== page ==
Michael Katz, one of our young ‘uns, had the best take on last week’s Texas-Oklahoma news.
We were all at SEC Media Days, and he and Stefan Krajisnik • the Journal’s new college writers – were feeling their way around as rookies do.
Scaled down as it was because of COVID-19, SEC Media Days was still a show. It stands on its own legs as a news-making machine and doesn’t really need help from leaks that say two of college football’s biggest brands want to join the party because it just means more.
But that’s what we got last Wednesday, and the Texas-OU story sucked the life out of the room.
It prompted Katz to say, “Only Texas could make SEC Media Days about Texas.”
Maybe he was quoting someone else, I didn’t ask. I’m just assuming we’ve hired talented people who acclimate quickly.
The Texas-OU story was so big that it overshadowed the news of Bobby Bowden’s pancreatic cancer, which broke on the same day.
It also eclipsed comments from Auburn quarterback Bo Nix. They weren’t Earth-rattlers per se, but they gave insight into how Nix stays grounded in the pressure cooker of his position.
A day apart, the Bowden and Nix comments were unintentionally linked.
Contrasts and consensus
They represented a man nearing the finish line and a man with – hopefully, because days aren’t guaranteed – many life experiences still out in front. Both showed a clear understanding of their Christian faith and the same message: Life is more than football.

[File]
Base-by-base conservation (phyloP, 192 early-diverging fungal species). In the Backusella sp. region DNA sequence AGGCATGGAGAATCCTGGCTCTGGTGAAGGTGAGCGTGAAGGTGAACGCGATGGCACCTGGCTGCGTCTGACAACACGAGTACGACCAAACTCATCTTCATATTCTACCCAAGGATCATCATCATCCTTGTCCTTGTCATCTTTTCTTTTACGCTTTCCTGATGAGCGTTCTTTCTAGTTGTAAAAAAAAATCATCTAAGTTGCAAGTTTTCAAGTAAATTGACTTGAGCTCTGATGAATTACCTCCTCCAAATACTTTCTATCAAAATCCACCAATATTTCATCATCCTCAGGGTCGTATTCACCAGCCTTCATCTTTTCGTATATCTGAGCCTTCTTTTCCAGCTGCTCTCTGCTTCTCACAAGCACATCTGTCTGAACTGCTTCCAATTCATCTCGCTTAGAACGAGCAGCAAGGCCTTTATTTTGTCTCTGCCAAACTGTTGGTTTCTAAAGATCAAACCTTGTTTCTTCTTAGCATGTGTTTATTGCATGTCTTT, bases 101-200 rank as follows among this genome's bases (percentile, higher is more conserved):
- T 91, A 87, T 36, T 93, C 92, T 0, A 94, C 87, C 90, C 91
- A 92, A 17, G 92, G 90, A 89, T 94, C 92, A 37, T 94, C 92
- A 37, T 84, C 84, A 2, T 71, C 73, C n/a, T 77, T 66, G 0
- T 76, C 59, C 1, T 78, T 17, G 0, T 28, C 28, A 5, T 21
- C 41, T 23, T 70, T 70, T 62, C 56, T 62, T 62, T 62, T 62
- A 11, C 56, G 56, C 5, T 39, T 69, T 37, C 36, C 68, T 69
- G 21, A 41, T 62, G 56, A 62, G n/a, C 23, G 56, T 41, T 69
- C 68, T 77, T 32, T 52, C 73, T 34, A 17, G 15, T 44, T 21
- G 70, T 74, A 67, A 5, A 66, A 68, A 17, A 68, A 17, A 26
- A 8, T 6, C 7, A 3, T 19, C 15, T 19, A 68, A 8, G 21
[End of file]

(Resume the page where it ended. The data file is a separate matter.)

Bobby Bowden was successful at West Virginia but is known for his dominant run at Florida State, which included national championships in 1993 and 1999.
He is a college football icon.
He told the Tallahassee Democrat last week, “I’ve always tried to serve God’s purpose for my life on and off the field, and I am prepared for what is to come. My wife Ann and our family have been life’s greatest blessing. I am at peace.”
Bobby Bowden has ample reason to cling to his accomplishments and adulation. Instead he speaks as one not eager to leave but confident and prepared.
The day after the Bowden news broke, Nix was the next-to-last speaker at Media Days. Many in the main ballroom had left, and many who remained were distracted.
Nix is preparing for his junior season and has been Auburn’s starting quarterback since he got to campus in 2019.
He’s seen the highs and lows common to most careers, and he’s heard the criticism that goes with the lows.
The criticism has in fact helped deepen his faith, he said.
“I know that Jesus Christ died for me, and no matter what happens I can always go to Him in a time of need,” Nix said. “When you’re 19 years old, and you have 40-year-old men talking bad about you, it’s a different perspective. You realize the world is bigger than football, and so much is going to happen outside of it.”
Nix sees his church as a time to “reset” during the lows.
“No matter what happens, football will end one day, and it’s just all about what kind of impact I can have on the lives of others,” he said.
Texas and Oklahoma on Monday announced their intentions to leave the Big 12. It’s likely the tip of the spear in major changes to the landscape of college football.
These are historic times.
But to Bowden, Nix and athletes of faith, it’s still just football.